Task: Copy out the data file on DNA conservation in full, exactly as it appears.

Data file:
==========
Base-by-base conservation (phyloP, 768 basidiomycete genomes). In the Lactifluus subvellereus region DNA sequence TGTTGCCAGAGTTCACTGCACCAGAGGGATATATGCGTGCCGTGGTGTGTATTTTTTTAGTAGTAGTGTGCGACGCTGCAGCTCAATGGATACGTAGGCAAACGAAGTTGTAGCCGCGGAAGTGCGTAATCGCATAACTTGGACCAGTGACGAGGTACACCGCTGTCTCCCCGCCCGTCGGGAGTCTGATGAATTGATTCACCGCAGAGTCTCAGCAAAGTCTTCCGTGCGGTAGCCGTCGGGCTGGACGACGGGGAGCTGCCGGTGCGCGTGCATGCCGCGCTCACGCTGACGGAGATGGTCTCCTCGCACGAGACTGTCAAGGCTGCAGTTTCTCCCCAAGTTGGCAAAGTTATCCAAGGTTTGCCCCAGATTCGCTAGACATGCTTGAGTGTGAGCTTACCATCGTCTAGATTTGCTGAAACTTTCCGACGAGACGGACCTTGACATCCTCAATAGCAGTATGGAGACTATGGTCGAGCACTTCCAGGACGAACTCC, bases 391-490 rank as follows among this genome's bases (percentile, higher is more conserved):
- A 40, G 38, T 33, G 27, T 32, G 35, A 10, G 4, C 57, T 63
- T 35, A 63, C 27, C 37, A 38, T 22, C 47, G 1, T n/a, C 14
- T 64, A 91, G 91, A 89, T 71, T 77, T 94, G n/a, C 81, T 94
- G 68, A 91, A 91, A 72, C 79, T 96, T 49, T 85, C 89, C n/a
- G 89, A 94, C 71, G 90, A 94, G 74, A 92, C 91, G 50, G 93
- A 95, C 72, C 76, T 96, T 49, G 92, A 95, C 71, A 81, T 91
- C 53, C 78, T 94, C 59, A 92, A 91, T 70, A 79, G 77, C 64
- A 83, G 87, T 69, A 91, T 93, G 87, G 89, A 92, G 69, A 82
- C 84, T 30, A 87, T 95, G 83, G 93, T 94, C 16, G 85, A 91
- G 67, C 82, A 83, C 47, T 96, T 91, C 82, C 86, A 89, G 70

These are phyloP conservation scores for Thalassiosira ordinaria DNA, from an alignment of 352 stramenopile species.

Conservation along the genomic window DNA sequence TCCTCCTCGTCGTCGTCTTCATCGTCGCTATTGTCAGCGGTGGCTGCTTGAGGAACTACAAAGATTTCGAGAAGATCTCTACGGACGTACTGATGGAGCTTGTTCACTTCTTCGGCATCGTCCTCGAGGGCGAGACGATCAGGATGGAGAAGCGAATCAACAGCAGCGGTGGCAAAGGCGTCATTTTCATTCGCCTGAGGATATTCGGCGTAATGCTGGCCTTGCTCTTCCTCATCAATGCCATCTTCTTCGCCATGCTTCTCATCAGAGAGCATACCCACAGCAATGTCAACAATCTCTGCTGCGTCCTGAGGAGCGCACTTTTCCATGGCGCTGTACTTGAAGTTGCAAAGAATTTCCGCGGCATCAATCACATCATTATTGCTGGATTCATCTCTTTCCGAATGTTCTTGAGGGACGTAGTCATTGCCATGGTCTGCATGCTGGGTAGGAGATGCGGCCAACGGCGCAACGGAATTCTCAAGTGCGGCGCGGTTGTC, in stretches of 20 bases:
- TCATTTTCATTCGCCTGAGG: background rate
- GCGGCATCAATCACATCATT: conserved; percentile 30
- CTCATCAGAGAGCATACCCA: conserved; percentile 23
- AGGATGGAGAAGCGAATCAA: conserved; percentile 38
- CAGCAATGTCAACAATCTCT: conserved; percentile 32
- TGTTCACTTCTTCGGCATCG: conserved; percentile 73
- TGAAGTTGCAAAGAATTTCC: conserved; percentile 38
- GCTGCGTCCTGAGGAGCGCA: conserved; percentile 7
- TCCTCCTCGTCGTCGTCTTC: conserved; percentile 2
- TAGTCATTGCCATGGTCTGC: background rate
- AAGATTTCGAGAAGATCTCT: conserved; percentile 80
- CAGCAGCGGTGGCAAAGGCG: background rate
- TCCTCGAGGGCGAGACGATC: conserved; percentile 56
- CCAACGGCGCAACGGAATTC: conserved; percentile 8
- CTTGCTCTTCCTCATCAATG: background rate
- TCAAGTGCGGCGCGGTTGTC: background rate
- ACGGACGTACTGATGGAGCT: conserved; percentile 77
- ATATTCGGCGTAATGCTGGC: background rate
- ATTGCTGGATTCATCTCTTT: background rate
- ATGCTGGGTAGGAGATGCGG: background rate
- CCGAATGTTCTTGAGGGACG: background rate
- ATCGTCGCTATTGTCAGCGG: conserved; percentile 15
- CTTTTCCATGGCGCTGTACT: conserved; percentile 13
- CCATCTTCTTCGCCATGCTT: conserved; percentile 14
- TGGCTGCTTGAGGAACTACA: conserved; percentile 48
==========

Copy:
Base-by-base conservation (phyloP, 768 basidiomycete genomes). In the Lactifluus subvellereus region DNA sequence TGTTGCCAGAGTTCACTGCACCAGAGGGATATATGCGTGCCGTGGTGTGTATTTTTTTAGTAGTAGTGTGCGACGCTGCAGCTCAATGGATACGTAGGCAAACGAAGTTGTAGCCGCGGAAGTGCGTAATCGCATAACTTGGACCAGTGACGAGGTACACCGCTGTCTCCCCGCCCGTCGGGAGTCTGATGAATTGATTCACCGCAGAGTCTCAGCAAAGTCTTCCGTGCGGTAGCCGTCGGGCTGGACGACGGGGAGCTGCCGGTGCGCGTGCATGCCGCGCTCACGCTGACGGAGATGGTCTCCTCGCACGAGACTGTCAAGGCTGCAGTTTCTCCCCAAGTTGGCAAAGTTATCCAAGGTTTGCCCCAGATTCGCTAGACATGCTTGAGTGTGAGCTTACCATCGTCTAGATTTGCTGAAACTTTCCGACGAGACGGACCTTGACATCCTCAATAGCAGTATGGAGACTATGGTCGAGCACTTCCAGGACGAACTCC, bases 391-490 rank as follows among this genome's bases (percentile, higher is more conserved):
- A 40, G 38, T 33, G 27, T 32, G 35, A 10, G 4, C 57, T 63
- T 35, A 63, C 27, C 37, A 38, T 22, C 47, G 1, T n/a, C 14
- T 64, A 91, G 91, A 89, T 71, T 77, T 94, G n/a, C 81, T 94
- G 68, A 91, A 91, A 72, C 79, T 96, T 49, T 85, C 89, C n/a
- G 89, A 94, C 71, G 90, A 94, G 74, A 92, C 91, G 50, G 93
- A 95, C 72, C 76, T 96, T 49, G 92, A 95, C 71, A 81, T 91
- C 53, C 78, T 94, C 59, A 92, A 91, T 70, A 79, G 77, C 64
- A 83, G 87, T 69, A 91, T 93, G 87, G 89, A 92, G 69, A 82
- C 84, T 30, A 87, T 95, G 83, G 93, T 94, C 16, G 85, A 91
- G 67, C 82, A 83, C 47, T 96, T 91, C 82, C 86, A 89, G 70

These are phyloP conservation scores for Thalassiosira ordinaria DNA, from an alignment of 352 stramenopile species.

Conservation along the genomic window DNA sequence TCCTCCTCGTCGTCGTCTTCATCGTCGCTATTGTCAGCGGTGGCTGCTTGAGGAACTACAAAGATTTCGAGAAGATCTCTACGGACGTACTGATGGAGCTTGTTCACTTCTTCGGCATCGTCCTCGAGGGCGAGACGATCAGGATGGAGAAGCGAATCAACAGCAGCGGTGGCAAAGGCGTCATTTTCATTCGCCTGAGGATATTCGGCGTAATGCTGGCCTTGCTCTTCCTCATCAATGCCATCTTCTTCGCCATGCTTCTCATCAGAGAGCATACCCACAGCAATGTCAACAATCTCTGCTGCGTCCTGAGGAGCGCACTTTTCCATGGCGCTGTACTTGAAGTTGCAAAGAATTTCCGCGGCATCAATCACATCATTATTGCTGGATTCATCTCTTTCCGAATGTTCTTGAGGGACGTAGTCATTGCCATGGTCTGCATGCTGGGTAGGAGATGCGGCCAACGGCGCAACGGAATTCTCAAGTGCGGCGCGGTTGTC, in stretches of 20 bases:
- TCATTTTCATTCGCCTGAGG: background rate
- GCGGCATCAATCACATCATT: conserved; percentile 30
- CTCATCAGAGAGCATACCCA: conserved; percentile 23
- AGGATGGAGAAGCGAATCAA: conserved; percentile 38
- CAGCAATGTCAACAATCTCT: conserved; percentile 32
- TGTTCACTTCTTCGGCATCG: conserved; percentile 73
- TGAAGTTGCAAAGAATTTCC: conserved; percentile 38
- GCTGCGTCCTGAGGAGCGCA: conserved; percentile 7
- TCCTCCTCGTCGTCGTCTTC: conserved; percentile 2
- TAGTCATTGCCATGGTCTGC: background rate
- AAGATTTCGAGAAGATCTCT: conserved; percentile 80
- CAGCAGCGGTGGCAAAGGCG: background rate
- TCCTCGAGGGCGAGACGATC: conserved; percentile 56
- CCAACGGCGCAACGGAATTC: conserved; percentile 8
- CTTGCTCTTCCTCATCAATG: background rate
- TCAAGTGCGGCGCGGTTGTC: background rate
- ACGGACGTACTGATGGAGCT: conserved; percentile 77
- ATATTCGGCGTAATGCTGGC: background rate
- ATTGCTGGATTCATCTCTTT: background rate
- ATGCTGGGTAGGAGATGCGG: background rate
- CCGAATGTTCTTGAGGGACG: background rate
- ATCGTCGCTATTGTCAGCGG: conserved; percentile 15
- CTTTTCCATGGCGCTGTACT: conserved; percentile 13
- CCATCTTCTTCGCCATGCTT: conserved; percentile 14
- TGGCTGCTTGAGGAACTACA: conserved; percentile 48